The images below of Tropical Cyclone Guillaume were taken by Meteosat-5 and Meteosat-7 over the Indian Ocean on 19 February.
21 October 2020
18 February 2002
Tropical Cyclone Guillaume developed east of Madagascar and initially tracked northeast then east as it intensified (see track below). The cyclone eventually made a southward turn to the east-northeast as it steered around a mid-level ridge of high pressure.
Guillaume attained maximum intensity (maximum sustained winds of 215 km/h, gusts up to 260 km/h) as it passed within 150 km of Mauritius while moving southward. Subsequently, the cyclone began to move more southeastward while undergoing transition to an extratropical storm. Fortunately, minimal damage and no casualties were reported from Mauritius.
Animated infrared images from Meteosat-5 indicate a 15–20 km irregular eye with deep convection around the centre. It should be noted that the eye of the cyclone does not follow a straight path, but performs a spiral movement, this behaviour has been observed in other Tropical Cyclone cases.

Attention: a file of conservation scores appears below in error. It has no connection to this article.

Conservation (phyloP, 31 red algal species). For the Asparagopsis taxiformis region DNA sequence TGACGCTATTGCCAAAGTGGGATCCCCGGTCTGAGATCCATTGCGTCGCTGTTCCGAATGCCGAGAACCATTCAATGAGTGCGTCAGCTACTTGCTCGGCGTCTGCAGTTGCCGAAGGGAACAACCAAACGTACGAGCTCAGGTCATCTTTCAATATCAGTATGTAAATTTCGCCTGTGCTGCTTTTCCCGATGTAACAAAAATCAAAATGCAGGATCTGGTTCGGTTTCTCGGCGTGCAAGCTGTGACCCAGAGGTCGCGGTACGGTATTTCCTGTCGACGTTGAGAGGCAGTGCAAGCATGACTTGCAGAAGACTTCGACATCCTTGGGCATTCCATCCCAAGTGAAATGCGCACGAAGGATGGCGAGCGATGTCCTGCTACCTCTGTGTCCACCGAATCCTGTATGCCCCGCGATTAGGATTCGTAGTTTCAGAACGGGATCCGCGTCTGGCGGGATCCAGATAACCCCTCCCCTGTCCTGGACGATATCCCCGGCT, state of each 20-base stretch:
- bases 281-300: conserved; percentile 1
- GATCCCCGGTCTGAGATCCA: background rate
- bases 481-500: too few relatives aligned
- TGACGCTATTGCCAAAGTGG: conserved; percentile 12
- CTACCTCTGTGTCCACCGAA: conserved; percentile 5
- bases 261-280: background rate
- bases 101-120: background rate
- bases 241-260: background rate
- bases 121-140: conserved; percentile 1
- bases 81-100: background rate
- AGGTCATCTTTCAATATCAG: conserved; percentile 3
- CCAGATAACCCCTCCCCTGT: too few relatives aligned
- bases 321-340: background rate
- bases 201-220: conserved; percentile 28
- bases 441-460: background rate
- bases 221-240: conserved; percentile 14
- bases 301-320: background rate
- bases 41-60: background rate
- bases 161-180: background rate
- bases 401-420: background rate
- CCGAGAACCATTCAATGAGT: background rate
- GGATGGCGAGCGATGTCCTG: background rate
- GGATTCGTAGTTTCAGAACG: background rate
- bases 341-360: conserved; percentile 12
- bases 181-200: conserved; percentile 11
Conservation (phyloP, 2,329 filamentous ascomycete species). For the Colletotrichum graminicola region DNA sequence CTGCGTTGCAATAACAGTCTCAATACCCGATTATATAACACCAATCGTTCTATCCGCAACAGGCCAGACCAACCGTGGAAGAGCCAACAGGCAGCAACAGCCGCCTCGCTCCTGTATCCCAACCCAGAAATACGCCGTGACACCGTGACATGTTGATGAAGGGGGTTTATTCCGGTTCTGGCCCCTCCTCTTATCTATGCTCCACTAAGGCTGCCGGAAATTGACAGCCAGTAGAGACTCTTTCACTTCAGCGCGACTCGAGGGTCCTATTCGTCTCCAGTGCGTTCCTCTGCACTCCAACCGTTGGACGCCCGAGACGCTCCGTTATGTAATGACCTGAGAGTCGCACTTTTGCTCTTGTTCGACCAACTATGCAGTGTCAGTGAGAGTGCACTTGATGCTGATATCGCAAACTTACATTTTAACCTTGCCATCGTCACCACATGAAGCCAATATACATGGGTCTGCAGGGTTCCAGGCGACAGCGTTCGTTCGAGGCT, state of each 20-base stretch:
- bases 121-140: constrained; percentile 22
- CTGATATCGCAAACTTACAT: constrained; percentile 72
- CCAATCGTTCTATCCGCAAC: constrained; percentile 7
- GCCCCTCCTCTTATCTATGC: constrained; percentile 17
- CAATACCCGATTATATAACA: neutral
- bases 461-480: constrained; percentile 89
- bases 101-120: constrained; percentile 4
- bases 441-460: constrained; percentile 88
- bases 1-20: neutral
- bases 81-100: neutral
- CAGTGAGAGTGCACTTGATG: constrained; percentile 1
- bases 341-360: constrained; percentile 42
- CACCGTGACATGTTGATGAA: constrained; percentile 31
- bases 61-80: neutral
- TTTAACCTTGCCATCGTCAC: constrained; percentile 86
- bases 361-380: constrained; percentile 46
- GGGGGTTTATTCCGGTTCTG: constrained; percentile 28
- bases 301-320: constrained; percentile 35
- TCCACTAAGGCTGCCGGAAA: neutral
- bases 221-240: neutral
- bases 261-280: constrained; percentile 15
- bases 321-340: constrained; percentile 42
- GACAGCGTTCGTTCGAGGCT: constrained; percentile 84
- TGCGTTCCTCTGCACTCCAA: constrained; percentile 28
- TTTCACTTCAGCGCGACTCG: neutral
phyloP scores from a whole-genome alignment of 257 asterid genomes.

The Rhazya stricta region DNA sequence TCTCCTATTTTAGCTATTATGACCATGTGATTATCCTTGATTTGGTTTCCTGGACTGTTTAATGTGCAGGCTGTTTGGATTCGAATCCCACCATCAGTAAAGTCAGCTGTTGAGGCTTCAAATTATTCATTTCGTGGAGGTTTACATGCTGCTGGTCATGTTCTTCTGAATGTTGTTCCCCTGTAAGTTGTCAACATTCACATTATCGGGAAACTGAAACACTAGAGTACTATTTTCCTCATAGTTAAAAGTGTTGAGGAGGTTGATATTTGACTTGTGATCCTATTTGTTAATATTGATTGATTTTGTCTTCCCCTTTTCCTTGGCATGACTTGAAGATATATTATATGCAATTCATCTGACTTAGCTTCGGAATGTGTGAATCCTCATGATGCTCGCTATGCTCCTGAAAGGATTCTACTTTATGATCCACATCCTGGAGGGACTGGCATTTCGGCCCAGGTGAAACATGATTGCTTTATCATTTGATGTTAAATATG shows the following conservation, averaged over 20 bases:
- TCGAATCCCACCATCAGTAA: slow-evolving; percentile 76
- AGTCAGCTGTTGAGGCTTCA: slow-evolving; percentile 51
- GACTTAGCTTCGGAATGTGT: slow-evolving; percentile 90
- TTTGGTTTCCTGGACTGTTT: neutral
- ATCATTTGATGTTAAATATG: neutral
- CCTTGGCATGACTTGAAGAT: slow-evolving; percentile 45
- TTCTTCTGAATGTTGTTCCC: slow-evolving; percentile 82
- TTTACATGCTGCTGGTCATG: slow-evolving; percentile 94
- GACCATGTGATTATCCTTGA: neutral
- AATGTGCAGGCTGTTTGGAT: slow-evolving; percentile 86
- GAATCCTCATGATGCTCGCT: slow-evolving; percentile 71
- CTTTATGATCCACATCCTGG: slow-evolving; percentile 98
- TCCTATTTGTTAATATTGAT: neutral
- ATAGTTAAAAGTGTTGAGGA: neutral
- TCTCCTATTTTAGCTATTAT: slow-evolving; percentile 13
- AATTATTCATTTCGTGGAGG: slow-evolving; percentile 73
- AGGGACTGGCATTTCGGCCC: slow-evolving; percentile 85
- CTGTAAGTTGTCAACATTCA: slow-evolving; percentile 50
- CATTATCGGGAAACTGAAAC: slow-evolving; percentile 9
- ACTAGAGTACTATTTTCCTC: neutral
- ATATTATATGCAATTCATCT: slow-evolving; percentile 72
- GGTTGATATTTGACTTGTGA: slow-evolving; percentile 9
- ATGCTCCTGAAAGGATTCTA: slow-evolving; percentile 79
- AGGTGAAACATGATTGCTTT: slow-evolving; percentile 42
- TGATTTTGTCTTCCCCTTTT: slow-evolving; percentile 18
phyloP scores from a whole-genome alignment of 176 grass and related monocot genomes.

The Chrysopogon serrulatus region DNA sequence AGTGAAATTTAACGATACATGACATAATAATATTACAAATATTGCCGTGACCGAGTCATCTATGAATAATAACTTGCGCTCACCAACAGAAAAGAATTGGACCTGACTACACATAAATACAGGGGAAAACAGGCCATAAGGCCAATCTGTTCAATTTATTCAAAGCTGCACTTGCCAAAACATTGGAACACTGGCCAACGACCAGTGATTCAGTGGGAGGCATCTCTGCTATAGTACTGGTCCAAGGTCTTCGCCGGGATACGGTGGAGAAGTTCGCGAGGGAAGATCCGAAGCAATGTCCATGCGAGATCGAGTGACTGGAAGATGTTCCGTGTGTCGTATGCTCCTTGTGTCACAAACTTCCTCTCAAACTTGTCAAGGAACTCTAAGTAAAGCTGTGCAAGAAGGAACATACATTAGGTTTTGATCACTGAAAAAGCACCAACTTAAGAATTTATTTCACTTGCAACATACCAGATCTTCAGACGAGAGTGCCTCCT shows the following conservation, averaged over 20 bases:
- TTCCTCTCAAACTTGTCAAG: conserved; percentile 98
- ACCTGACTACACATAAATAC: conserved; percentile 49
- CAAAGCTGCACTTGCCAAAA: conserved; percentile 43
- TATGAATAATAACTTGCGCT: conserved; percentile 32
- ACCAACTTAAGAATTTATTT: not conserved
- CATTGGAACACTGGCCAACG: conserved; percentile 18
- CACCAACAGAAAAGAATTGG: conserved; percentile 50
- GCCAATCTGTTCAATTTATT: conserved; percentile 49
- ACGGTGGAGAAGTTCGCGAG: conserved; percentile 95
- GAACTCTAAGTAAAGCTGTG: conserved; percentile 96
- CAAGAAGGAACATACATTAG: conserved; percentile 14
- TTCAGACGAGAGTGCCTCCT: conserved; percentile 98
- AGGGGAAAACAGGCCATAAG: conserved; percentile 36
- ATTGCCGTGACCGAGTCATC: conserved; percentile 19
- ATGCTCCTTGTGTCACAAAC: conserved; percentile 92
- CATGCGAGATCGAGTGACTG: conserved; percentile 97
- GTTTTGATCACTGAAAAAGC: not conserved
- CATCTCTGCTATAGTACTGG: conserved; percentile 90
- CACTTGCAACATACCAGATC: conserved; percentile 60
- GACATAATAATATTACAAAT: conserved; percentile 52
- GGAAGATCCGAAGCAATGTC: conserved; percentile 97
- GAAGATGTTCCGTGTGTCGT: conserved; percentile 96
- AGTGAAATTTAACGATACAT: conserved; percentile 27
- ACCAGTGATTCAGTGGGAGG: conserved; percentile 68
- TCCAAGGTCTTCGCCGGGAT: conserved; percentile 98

Meteosat-5, operating at 63 °E and providing EUMETSAT's Indian Ocean Data Coverage Service, plays a key role in tracking and predicting the path of Tropical Cyclones in the Indian Ocean. This service has been extended until the end of 2005.
If you have any questions or queries about EUMETSAT, its products and services, please contact our User Service Helpdesk .
Geldingadalir eruptions affect cloud microphysics
Altered cloud microphysical structure above Geldingadalir eruptions, April 2021.
Major eruption of La Soufrière volcano
Major eruption of the Caribbean volcano La Soufrière in early April 2021.
Tropical cyclone Seroja undergoes Fujiwhara effect
TC Seroja consumed an unnamed tropical storm in April 2021.
Major dust outbreaks - Africa, Middle East & China
Meteosat-8 spots series of dust outbreaks in March 2021.
Spotting Etesian winds in solar imagery using moonglint
Etesian winds spotted in the solar spectrum in Feb 2021.